Property division is complicated, just ask Robert De Niro

Property division is complicated, just ask Robert De Niro

After decades of marriage and a years-long divorce, it looks like the marriage between film-legend, Robert De Niro, and his estranged-wife, Grace Hightower, is finally coming to an end. And, much to the chagrin of Ms. Hightower, she is not getting anything from Mr. De Niro’s $500 million fortune.

Wait, what?

It is likely surprising that a family court judge would find that a wife of nearly 25 years is not entitled to any of her husband’s accumulated fortune, but that was the exact holding of the Manhattan Supreme Court Judge, Matthew Cooper. This means she does not get a piece of his film wealth, or any stake in his popular restaurant empire that includes world famous, Nobu and TriBeca Bar and Grill, along with a New York City boutique hotel, The Greenwich Hotel.

So, she gets nothing?

Of course, no. She was awarded $6 million for a new home. In addition, she is entitled to a yearly alimony of $1 million. She is entitled to this alimony until she remarries or either one of them passes away.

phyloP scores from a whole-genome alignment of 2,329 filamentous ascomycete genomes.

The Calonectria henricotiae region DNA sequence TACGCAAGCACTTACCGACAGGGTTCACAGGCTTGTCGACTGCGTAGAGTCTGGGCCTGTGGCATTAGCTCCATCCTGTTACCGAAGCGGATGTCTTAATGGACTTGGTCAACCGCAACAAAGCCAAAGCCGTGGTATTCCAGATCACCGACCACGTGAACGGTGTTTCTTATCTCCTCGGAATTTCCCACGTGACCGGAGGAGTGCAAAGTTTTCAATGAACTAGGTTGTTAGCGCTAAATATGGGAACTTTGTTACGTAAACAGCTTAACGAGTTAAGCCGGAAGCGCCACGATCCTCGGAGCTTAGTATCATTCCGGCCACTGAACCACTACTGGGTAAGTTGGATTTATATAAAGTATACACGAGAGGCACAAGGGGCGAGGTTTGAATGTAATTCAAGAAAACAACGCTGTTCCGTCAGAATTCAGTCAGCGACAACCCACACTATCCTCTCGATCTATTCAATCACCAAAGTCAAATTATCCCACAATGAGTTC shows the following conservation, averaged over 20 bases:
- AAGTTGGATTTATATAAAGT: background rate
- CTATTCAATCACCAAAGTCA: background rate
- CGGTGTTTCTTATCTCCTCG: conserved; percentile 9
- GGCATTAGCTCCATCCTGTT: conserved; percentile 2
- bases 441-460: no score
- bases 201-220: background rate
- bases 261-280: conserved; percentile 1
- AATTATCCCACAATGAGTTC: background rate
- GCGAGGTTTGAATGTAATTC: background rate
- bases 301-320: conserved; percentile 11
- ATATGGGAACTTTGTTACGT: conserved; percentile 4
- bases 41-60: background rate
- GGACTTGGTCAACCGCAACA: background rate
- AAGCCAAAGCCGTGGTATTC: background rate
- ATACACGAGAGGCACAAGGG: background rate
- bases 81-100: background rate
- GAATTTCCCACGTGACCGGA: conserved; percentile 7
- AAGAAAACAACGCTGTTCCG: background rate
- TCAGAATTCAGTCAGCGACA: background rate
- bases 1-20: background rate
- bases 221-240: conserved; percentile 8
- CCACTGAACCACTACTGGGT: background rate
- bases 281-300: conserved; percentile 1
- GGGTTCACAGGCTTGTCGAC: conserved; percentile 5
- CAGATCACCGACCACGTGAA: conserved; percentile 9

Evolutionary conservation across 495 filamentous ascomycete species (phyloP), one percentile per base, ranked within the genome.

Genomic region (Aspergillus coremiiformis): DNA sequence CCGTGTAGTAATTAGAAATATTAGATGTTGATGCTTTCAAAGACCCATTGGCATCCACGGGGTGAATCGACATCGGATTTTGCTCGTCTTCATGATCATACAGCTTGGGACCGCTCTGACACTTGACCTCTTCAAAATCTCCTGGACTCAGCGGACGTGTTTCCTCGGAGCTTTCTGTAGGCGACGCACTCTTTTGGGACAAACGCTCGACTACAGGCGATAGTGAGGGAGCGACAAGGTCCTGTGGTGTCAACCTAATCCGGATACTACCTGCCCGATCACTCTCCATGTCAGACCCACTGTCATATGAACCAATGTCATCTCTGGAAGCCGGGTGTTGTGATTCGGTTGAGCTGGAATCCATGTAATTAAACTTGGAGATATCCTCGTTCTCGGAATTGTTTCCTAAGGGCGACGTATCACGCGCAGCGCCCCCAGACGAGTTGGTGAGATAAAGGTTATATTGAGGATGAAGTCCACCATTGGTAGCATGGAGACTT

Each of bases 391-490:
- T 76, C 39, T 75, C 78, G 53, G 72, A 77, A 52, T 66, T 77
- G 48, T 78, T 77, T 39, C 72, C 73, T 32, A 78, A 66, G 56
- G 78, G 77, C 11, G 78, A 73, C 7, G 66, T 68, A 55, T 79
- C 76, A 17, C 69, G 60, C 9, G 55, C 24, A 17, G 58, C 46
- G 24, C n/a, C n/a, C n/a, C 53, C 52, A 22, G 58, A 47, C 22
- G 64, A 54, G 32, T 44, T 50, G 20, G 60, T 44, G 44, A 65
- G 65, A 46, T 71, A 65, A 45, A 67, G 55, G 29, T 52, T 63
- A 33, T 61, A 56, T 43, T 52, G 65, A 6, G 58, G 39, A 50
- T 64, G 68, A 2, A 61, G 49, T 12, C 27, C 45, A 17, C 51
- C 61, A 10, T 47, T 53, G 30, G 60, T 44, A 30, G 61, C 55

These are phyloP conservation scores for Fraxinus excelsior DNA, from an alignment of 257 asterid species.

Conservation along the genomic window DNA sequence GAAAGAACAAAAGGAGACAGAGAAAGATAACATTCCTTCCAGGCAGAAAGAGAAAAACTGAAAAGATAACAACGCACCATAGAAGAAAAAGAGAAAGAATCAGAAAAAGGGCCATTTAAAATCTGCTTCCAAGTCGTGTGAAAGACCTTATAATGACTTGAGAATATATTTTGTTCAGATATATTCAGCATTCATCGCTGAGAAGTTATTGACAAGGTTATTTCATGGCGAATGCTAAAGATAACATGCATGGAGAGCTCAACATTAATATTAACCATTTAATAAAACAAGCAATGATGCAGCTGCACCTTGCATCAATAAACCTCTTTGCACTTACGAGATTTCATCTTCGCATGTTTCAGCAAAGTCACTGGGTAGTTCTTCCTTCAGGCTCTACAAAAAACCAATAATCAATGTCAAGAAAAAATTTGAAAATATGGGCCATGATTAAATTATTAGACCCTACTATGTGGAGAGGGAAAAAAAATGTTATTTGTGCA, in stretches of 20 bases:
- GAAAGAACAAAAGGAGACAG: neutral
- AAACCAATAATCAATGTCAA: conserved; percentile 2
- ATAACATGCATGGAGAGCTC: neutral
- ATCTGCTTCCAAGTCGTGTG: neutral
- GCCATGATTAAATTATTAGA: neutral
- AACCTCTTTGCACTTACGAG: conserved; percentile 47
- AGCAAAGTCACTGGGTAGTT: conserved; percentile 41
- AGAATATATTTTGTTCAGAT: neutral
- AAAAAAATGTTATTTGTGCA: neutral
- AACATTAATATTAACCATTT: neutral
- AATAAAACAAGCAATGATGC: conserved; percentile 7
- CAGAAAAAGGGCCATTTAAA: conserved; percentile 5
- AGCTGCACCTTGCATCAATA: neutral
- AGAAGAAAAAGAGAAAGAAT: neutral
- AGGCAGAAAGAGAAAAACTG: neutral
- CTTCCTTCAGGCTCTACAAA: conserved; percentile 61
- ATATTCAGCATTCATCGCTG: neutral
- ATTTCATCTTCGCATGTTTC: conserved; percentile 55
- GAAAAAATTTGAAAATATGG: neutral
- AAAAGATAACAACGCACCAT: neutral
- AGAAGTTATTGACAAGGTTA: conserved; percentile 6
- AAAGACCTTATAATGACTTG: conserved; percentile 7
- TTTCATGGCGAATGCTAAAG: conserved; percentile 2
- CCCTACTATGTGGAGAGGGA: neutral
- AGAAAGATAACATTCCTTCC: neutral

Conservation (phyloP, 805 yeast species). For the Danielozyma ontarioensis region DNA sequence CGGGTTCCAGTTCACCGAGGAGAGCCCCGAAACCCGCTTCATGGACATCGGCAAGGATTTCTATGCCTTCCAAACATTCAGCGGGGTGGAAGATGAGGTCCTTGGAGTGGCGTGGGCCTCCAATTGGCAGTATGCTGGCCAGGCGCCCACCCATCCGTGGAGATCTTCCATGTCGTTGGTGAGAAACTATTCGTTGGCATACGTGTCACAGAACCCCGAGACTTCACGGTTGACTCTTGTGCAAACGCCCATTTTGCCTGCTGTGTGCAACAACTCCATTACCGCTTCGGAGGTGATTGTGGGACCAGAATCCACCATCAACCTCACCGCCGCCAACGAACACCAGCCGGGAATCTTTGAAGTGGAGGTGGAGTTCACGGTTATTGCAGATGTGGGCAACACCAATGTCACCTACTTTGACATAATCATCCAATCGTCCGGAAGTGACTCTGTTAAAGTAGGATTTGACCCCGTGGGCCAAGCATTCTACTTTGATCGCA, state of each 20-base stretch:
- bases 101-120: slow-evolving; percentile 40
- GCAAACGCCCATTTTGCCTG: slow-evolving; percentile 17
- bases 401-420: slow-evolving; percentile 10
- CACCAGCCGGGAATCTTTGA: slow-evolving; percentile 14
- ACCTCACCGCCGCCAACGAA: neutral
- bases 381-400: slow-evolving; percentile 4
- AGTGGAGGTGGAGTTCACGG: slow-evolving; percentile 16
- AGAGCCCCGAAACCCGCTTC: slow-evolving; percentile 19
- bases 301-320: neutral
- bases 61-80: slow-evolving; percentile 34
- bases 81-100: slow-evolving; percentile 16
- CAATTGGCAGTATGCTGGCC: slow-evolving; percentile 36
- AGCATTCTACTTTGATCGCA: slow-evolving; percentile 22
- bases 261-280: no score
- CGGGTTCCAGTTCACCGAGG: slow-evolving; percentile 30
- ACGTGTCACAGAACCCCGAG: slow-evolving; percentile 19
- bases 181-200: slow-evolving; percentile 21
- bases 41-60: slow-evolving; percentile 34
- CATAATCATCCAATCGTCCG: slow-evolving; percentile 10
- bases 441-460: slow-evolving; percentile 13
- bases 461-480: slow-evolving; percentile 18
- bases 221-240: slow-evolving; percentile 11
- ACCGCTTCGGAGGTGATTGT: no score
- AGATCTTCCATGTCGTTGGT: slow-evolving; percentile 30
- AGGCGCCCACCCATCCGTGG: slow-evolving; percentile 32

How is this possible?

In a word, a “prenup.” Prior to marriage, the couple entered into a prenuptial agreement in 2004. In that prenup, it stated that, “The husband’s income earned during the marriage and other business assets acquired during that time are his separate property.” This means, all of Mr. De Niro’s $500 million estate is his own. The prenup was upheld in February of this year.

Why is this important?

For our Monroe, North Carolina, readers, it may not seem like we can learn anything from this, but that is simply not true. For one, divorce is complicated, especially for high-income earners and business owners. But, two, and more importantly, a prenuptial agreement can be a life saver. It may not be romantic, but should the worse happen, it can save a lifetime of work.